Two clips caught my attention on social media last week. The first one was about a Pakistani brass band playing a rendition of Bob Marley’s One Love. What touched the very inner cells of my heart was how the brass band—just as the Malawi Police Band would do with Africa Jazz Pioneers’ Skokian-—the band brought out One Love using trumpets, trombones, cymbals, drums. No vocals, no keyboards and no guitars as in the original Bob Marley version.
Yet, what was touching was the feeling of love and unity that the song brings. For me, that just emphasises how universal the language music is, particularly reggae music.
The other clip was on Jamaican Minister of Culture Olivia Grange, who was so overjoyed at the announcement that the UN culture arm, the United Nations Education, Scientific and Cultural Organisation (Unesco) had recognised reggae, which was born in the 1960s in the ghettos of Kingstone Town, Jamaica, as a global cultural heritage.
On hearing the news, Grange and her Jamaican delegation led the international committee meeting, which had members from different races and creeds, obviously from different socio-economic, cultural and political backgrounds into a rousing sing-along of Marley’s offer: One Love, One Heart, Let’s get together and feel alright.
Reggae music has been a unifying factor for peoples of the world, no one can deny that fact….The recognition comes at a time The King’s Music as the genre has been going through so much transformation over the years, while maintaining its liberating spirit against oppression.
Back home, the reggae genre has been embraced warmly as well for a long time now both by artists and music lovers. One can remember Jai Banda’s Reggae by Foot concerts and the great international reggae acts that have set foot in Malawi. The love that is there for reggae music surpasses any genre that is played and listened to in this country.
Countless times arguments have been advanced that what Malawian artists do is not real reggae. It may not be delivered in the exact form as the originators in Jamaica do, but the root and source of what is done here is the same.
Reggae has influenced sound from many fronts. Today, the overreaching effects of the genre can be noted in hip-hop, tri-hop and desert reggae which is played in Australia. Such has been the power and influence of reggae music.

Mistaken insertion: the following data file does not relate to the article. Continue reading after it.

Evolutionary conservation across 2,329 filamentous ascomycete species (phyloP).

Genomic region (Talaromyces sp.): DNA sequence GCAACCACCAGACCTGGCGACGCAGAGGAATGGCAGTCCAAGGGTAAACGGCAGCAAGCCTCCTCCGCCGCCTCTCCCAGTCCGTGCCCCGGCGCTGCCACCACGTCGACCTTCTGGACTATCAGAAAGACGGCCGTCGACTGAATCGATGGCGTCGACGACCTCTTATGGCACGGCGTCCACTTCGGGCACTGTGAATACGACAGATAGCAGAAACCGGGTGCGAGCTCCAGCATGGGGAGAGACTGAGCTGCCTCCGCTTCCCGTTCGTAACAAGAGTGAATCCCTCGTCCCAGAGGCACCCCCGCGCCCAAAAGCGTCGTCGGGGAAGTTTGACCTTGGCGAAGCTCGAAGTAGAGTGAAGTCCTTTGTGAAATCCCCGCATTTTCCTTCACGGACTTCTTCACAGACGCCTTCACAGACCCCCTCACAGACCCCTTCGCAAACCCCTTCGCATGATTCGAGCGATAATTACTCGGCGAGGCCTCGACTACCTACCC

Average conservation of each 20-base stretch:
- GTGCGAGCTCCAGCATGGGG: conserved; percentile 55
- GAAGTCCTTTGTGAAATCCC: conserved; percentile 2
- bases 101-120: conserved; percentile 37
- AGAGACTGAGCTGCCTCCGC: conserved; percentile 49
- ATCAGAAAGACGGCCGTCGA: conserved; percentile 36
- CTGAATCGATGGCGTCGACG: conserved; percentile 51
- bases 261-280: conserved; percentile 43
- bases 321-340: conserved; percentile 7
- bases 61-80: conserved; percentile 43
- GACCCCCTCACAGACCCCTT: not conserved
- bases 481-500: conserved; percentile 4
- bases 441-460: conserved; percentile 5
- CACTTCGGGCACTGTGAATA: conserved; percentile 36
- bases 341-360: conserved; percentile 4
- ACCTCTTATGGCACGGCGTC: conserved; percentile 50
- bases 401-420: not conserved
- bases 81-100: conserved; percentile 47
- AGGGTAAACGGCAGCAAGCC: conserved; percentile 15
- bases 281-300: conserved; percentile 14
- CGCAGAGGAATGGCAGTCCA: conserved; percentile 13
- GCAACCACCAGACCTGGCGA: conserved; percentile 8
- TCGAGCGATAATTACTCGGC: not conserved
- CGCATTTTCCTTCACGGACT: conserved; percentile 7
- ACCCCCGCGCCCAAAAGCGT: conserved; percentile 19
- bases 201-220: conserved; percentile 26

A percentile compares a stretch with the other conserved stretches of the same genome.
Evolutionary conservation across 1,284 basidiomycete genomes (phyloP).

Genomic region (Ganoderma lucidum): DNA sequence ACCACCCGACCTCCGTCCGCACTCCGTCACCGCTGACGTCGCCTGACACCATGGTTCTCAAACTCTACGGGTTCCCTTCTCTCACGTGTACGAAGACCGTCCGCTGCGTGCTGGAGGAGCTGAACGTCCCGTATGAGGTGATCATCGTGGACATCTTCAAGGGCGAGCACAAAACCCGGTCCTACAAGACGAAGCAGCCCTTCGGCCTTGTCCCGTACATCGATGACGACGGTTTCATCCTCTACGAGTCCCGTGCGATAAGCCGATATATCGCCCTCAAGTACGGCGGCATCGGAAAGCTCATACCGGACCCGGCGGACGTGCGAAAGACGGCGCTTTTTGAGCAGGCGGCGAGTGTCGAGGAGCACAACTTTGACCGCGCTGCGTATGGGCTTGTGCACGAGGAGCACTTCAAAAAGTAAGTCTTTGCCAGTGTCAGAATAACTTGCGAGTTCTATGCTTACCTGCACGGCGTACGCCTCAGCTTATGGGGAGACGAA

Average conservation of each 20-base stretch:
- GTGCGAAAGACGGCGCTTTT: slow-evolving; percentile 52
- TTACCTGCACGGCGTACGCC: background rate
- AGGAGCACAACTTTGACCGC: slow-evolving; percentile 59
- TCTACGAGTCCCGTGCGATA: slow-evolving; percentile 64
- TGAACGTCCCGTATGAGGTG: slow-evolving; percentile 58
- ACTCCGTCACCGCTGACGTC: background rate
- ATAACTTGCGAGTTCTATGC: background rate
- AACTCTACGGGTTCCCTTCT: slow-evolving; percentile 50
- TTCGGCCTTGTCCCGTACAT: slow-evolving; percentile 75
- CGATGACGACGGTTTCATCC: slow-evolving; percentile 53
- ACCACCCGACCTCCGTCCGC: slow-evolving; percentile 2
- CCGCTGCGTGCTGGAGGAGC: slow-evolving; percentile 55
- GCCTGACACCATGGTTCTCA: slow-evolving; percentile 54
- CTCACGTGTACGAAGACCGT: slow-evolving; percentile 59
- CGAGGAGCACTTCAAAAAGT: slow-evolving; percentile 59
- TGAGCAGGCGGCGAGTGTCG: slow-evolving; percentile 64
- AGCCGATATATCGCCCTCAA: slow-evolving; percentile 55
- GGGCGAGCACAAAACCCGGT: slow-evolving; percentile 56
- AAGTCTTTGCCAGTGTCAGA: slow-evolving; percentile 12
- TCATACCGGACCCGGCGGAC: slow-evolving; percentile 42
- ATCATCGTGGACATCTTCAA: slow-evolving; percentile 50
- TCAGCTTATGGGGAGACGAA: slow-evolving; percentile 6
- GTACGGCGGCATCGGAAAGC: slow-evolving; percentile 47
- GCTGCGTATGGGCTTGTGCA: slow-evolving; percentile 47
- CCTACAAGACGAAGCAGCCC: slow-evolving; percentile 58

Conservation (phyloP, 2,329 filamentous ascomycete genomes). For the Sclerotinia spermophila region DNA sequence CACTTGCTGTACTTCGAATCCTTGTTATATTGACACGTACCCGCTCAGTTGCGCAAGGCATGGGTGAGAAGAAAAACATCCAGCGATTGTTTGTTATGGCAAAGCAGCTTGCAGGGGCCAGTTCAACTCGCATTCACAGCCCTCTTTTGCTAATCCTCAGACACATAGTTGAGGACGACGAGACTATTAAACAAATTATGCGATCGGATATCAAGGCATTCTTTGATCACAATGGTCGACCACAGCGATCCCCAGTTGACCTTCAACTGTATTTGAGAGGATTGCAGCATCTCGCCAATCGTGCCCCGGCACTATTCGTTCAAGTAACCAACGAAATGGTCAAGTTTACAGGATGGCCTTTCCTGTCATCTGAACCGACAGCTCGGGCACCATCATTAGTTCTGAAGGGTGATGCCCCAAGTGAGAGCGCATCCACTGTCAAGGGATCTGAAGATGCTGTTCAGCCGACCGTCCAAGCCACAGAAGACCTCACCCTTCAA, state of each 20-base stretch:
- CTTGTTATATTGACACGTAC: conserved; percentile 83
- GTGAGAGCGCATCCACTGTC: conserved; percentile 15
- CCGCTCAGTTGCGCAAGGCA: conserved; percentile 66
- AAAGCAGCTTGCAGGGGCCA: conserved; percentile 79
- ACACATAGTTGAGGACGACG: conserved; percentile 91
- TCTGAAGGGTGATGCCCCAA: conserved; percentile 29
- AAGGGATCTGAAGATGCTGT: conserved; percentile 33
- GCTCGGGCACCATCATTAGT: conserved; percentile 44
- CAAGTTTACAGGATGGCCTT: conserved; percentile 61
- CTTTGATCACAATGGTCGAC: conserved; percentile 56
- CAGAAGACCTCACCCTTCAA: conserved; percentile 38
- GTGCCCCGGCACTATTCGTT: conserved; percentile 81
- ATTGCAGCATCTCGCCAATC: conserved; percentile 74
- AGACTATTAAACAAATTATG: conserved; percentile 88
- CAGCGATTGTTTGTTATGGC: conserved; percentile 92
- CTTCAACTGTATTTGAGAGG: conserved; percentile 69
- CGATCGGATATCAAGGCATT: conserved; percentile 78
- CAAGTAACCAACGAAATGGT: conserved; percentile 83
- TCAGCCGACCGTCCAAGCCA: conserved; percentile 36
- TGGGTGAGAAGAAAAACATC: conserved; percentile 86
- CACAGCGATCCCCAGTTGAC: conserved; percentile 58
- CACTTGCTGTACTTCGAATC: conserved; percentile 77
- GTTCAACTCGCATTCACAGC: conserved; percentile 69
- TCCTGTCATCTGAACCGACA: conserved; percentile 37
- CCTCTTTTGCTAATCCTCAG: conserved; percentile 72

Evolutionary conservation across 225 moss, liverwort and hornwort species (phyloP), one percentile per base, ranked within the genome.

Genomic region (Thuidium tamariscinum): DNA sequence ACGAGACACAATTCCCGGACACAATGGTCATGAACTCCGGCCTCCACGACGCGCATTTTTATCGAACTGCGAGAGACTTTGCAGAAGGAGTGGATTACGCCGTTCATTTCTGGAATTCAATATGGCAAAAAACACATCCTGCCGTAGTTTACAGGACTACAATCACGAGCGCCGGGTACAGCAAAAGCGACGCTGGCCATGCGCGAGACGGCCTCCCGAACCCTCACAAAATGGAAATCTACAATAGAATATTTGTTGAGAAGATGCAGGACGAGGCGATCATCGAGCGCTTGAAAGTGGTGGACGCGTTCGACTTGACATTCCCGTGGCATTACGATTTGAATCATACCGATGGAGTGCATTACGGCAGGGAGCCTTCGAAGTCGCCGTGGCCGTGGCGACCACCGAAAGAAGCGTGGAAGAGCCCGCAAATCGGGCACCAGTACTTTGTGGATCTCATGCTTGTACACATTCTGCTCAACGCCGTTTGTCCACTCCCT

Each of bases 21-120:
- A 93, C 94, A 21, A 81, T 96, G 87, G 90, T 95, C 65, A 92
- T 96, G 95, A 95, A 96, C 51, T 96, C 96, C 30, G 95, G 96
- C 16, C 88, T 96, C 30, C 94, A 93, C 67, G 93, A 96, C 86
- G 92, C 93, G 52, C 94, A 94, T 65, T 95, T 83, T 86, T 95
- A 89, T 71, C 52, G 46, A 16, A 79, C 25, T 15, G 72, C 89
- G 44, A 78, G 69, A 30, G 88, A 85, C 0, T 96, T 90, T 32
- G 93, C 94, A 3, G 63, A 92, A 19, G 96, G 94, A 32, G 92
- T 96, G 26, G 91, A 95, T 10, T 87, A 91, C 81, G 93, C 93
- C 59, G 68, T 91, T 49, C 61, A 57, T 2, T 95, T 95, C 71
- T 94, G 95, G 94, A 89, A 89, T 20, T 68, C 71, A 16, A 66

Artists such as Wycliffe Jean, Lauryn Hill and lately Amy Winehouse have brought in elements that were not associated with reggae music before. But if you ask them, they will tell you the biggest influence of their music remains reggae.
In the process of imitating reggae music, we may have created our unique type of reggae which we should be proud of and strive to improve and promote other than condemning the creators.
We should also look at the belief that the genre stands for and what it represents. In Jamaica, in the poor neighbourhoods of Kingstone town to be precise, reggae reflected the struggle of the poor, marginalised and their cry for liberation.
World over it has been used as a medium to voice out rallying calls for freedom. A push for a better tomorrow and a source of hope.
Why should we limit Malawian reggae players in making use of this tool when they are facing similar challenges? Why should they be deprived of this freedom chant when their days are getting darker and darker and their liberties are squeezed into a tight corner?
At the end of the day, what matters should be the conviction in one’s heart. If you are feeling reggae music, then be it. If you cannot feel it, then you will never feel it. Today is a new reggae day.
“Went to the doctor, to check out what’s matter/I went to the doctor, to find out the matter/Doctor said son/you have a Reggae-mylitis/I said, “What?”/Doctor said son/you have a Reggae-mylitis. Is it contagious?Is it outrageous?Is it vicious or is it dangerous… n